Then I used the hangman's noose
and the beads to attach the servo throttle cable as
described above for the other 4 valve bikes. Remember to
zip-tie it in place around the throttle bar.
4a) Using The Audiovox Control Pad
On my first few installs I used
the switch that came with the CCS-100. In order to
"waterproof" it I pried it apart and used some clear
silicone sealant to "glue" the rubber button sheet to the
front and then when putting it back together I sealed it
around the edges.
For mounting it I used some 2"
aluminum bar stock from the hardware store and made a little
"flag" mount that bolts in the mirror hole in the clutch
perch. See pictures below. I don't trust double stick tape
so I used some small machine screws to bolt it to the
mounting bracket. If you've got longish fingers like I do
then you can control the CCS-100 without even taking your
hand off of the clutch grip. (I bent the aluminum in a bench
vice. Aluminum is a brittle metal so it's a good idea
to pound it with a hammer while you're bending it to keep it
I'm no artist but you get the
4b) Using The K1100LT Windscreen Switch
On my first few CCS-100 installs,
I used the control pad that came with it. Even though I'd
filled the control switches with RTV to "waterproof" them,
eventually one of them leaked, shorted and failed.
Then I came up with the idea of using windscreen up/down
switch from a K1100LT to control the cruise control.
This has several advantages. First, it actually IS
waterproof since it was designed for a motorcycle. Next,
it's an OEM switch so it looks like it belongs there, unlike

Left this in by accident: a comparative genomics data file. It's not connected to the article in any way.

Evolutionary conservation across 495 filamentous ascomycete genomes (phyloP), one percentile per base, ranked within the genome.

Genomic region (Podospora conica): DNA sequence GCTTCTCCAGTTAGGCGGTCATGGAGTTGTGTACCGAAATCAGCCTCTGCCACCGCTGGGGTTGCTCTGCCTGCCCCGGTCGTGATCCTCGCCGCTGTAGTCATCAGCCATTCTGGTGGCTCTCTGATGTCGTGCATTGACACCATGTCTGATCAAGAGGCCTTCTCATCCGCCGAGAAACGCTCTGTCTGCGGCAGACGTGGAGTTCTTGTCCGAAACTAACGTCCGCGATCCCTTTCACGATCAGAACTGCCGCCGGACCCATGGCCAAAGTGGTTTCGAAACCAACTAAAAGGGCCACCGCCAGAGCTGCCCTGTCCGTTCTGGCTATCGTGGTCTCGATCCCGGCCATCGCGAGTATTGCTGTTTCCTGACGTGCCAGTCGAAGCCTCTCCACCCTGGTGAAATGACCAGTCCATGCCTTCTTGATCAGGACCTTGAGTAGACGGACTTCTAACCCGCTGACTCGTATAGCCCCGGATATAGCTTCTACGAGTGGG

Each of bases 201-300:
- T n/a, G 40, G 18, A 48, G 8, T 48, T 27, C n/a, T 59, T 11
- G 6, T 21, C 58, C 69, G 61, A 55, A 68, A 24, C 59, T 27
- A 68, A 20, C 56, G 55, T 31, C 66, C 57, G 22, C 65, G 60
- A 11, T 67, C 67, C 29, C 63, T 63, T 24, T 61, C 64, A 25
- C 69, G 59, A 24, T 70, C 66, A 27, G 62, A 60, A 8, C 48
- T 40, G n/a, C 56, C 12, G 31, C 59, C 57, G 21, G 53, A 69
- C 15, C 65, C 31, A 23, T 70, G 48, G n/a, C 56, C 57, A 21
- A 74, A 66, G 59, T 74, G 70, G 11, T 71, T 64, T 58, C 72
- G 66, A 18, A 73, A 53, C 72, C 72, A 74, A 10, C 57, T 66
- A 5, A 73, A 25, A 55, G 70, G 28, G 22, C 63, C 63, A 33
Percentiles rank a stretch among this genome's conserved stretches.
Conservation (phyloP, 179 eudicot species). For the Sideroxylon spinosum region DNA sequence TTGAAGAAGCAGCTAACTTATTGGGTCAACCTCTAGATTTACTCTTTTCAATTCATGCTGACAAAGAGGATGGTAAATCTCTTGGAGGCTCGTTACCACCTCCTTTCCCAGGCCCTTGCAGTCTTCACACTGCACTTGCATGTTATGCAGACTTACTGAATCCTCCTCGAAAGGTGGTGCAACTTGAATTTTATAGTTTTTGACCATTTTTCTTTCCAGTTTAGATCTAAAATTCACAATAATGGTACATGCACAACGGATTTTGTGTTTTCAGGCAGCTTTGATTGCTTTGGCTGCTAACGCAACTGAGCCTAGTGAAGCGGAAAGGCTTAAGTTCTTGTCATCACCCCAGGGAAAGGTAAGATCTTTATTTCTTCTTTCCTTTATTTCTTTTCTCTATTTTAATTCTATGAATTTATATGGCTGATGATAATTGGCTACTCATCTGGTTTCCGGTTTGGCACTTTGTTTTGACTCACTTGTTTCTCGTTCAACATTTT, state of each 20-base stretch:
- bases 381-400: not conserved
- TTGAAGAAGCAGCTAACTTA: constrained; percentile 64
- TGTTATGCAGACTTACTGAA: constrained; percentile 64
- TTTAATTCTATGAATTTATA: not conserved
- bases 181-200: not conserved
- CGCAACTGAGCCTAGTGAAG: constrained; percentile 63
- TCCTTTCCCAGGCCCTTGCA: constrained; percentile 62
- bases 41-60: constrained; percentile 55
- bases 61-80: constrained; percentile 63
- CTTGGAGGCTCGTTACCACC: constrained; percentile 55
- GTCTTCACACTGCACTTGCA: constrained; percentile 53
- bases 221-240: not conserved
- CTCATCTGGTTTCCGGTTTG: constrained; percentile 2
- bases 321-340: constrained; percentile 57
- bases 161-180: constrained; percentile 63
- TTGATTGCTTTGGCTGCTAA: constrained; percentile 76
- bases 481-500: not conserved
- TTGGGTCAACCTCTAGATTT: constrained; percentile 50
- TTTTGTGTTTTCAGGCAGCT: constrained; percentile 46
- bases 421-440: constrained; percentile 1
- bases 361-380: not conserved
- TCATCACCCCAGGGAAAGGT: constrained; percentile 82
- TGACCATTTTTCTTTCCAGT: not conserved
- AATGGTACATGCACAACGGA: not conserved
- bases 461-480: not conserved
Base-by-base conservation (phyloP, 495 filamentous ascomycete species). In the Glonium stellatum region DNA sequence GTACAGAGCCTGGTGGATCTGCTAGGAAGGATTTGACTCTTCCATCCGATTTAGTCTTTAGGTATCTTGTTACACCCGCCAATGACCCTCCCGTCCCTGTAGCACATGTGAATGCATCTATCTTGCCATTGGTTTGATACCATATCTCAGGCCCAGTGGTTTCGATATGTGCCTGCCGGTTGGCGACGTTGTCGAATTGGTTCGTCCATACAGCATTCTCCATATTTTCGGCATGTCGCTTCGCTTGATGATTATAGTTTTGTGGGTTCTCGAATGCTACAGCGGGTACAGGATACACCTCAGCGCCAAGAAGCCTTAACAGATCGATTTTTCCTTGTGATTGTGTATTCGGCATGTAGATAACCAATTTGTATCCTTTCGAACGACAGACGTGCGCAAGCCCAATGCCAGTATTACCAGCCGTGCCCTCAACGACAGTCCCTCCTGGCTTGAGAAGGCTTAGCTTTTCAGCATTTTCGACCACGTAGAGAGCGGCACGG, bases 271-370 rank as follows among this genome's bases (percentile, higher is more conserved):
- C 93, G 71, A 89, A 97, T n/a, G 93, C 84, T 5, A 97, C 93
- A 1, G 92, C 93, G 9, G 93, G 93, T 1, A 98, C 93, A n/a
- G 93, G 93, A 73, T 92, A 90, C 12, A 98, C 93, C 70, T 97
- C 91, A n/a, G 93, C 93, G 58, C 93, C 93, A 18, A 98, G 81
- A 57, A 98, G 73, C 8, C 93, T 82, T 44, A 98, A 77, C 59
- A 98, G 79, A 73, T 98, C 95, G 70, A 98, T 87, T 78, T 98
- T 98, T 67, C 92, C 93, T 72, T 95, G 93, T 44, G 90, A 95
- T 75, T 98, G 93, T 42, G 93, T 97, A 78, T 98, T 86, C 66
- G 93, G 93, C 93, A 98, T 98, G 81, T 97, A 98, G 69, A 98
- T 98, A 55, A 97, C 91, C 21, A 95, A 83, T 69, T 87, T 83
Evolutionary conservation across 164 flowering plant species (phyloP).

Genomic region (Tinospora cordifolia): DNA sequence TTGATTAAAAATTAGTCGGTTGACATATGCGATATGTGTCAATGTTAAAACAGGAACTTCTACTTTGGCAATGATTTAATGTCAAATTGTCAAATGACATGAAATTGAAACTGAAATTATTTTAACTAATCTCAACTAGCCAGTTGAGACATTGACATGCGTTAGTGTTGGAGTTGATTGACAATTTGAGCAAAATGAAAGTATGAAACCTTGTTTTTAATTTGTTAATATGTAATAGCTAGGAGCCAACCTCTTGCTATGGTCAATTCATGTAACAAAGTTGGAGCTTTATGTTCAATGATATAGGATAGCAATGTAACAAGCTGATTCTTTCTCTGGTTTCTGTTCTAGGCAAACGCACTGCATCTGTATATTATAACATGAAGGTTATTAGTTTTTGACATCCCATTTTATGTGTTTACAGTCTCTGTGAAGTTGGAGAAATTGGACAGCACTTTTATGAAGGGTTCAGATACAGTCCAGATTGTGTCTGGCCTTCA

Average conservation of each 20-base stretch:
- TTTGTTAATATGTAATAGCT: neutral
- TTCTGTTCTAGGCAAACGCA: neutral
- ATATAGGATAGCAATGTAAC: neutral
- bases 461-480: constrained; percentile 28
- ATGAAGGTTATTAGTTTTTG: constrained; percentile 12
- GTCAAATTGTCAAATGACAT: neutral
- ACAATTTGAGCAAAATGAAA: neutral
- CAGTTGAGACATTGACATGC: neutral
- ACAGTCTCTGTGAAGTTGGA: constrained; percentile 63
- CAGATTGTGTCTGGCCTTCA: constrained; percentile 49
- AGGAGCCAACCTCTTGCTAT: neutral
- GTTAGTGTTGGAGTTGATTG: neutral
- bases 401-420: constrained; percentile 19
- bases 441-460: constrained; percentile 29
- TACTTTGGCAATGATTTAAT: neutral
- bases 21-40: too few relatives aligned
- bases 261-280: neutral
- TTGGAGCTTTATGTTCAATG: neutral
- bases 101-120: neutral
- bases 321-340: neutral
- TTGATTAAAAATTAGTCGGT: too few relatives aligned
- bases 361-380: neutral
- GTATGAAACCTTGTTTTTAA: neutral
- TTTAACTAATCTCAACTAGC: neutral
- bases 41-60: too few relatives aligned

the aftermarket look of the Audiovox control pad. Finally, it's
ergonomically more convenient to use.
For the 4 valve K bikes, the
connector for headlight, horn and turn signal is a
plug-n-play deal as the windscreen switch uses a separate
three wire connector. For K75s and 2 valve K100s there's a
little more work involved because you need to graft the
headlight/horn/turn signal wires of the windscreen switch to
the older K75/K100 left combination switch connector but
that's pretty simple since all of the wires are the same
The three wires (input, up and
down) for the windscreen switch go to a separate connector
so you can just cut that connector off and hook those wires
up to the servo. More on this later.
One difference between using the
windscreen switch and the Audiovox control pad is that the
Audiovox pad has an on/off switch. On my first
windscreen switch install I wired the CCS-100
brown power wire up to a K bike
dash switch. But I never used it because I just left
it on all of the time. I've since decided to just wire
that up to switched power so that the cruise control is
always on when the bike is turned on.
5.1a) Wiring The Servo
(and brown) CCS-100 wire:
This wire is the power wire to the cruise control. If you
remove your tank and look in the relay box you'll find a
round four wire white connector that (unless you have the
factory alarm) isn't connected to anything. The
green wire with a
brown stripe is switched power